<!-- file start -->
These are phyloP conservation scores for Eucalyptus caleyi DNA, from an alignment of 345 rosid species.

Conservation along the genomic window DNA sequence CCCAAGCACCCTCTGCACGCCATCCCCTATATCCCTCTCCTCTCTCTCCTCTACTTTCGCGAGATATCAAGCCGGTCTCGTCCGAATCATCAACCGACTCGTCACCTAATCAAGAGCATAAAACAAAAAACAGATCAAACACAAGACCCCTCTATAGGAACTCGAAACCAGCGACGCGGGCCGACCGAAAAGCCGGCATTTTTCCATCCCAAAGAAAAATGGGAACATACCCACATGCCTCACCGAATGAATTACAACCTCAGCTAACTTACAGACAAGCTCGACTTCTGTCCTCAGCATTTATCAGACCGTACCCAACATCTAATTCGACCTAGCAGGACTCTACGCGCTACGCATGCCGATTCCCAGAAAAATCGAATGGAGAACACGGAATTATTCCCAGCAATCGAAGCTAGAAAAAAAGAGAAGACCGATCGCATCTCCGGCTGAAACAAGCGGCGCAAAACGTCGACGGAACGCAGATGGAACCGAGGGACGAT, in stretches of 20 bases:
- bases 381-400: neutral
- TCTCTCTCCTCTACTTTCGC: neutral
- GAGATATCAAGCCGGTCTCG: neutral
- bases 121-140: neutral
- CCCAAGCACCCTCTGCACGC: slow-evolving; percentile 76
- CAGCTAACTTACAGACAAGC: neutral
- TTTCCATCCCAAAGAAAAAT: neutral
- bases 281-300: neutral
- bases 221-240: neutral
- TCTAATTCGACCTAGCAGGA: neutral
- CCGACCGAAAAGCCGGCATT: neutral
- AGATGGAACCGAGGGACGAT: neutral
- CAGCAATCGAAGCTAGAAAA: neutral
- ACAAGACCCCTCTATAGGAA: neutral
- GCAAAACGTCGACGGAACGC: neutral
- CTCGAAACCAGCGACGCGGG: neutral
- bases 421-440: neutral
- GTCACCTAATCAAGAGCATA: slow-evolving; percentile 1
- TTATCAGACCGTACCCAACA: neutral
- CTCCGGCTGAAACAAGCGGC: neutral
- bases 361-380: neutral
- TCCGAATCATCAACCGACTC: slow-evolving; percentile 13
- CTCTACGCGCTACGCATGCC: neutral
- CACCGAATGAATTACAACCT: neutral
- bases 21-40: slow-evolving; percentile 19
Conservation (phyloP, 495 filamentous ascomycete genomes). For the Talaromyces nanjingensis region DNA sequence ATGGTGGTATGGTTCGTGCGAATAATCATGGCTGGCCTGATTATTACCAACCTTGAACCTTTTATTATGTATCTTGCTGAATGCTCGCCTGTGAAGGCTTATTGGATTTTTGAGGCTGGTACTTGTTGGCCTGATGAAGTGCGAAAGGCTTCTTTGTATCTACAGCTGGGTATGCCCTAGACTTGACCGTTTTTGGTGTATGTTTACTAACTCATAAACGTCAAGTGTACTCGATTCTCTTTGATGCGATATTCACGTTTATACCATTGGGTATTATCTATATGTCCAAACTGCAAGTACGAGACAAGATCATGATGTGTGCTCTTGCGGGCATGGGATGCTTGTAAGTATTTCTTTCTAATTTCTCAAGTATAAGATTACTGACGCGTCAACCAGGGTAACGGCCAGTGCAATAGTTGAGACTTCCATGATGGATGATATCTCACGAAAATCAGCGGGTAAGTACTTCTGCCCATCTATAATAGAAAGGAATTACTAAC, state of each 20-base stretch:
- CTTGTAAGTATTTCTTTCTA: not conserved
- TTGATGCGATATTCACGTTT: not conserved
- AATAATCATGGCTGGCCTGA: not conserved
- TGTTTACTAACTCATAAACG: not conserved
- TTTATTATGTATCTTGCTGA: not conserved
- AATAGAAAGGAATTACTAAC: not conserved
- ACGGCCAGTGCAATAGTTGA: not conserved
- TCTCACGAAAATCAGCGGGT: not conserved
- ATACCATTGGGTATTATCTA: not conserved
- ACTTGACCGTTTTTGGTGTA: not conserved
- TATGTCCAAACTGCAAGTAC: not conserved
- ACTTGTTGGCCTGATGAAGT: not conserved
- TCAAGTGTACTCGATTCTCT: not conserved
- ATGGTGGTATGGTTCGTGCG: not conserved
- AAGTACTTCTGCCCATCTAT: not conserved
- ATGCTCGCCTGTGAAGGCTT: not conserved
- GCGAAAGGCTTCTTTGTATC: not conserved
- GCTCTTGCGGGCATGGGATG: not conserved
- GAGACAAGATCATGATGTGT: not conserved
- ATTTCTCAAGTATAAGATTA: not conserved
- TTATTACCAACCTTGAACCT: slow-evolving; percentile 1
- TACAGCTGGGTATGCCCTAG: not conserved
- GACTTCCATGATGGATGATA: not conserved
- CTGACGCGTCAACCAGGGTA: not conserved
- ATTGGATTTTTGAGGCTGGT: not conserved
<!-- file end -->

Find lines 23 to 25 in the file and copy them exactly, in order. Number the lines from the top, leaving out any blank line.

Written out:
- bases 361-380: neutral
- TCCGAATCATCAACCGACTC: slow-evolving; percentile 13
- CTCTACGCGCTACGCATGCC: neutral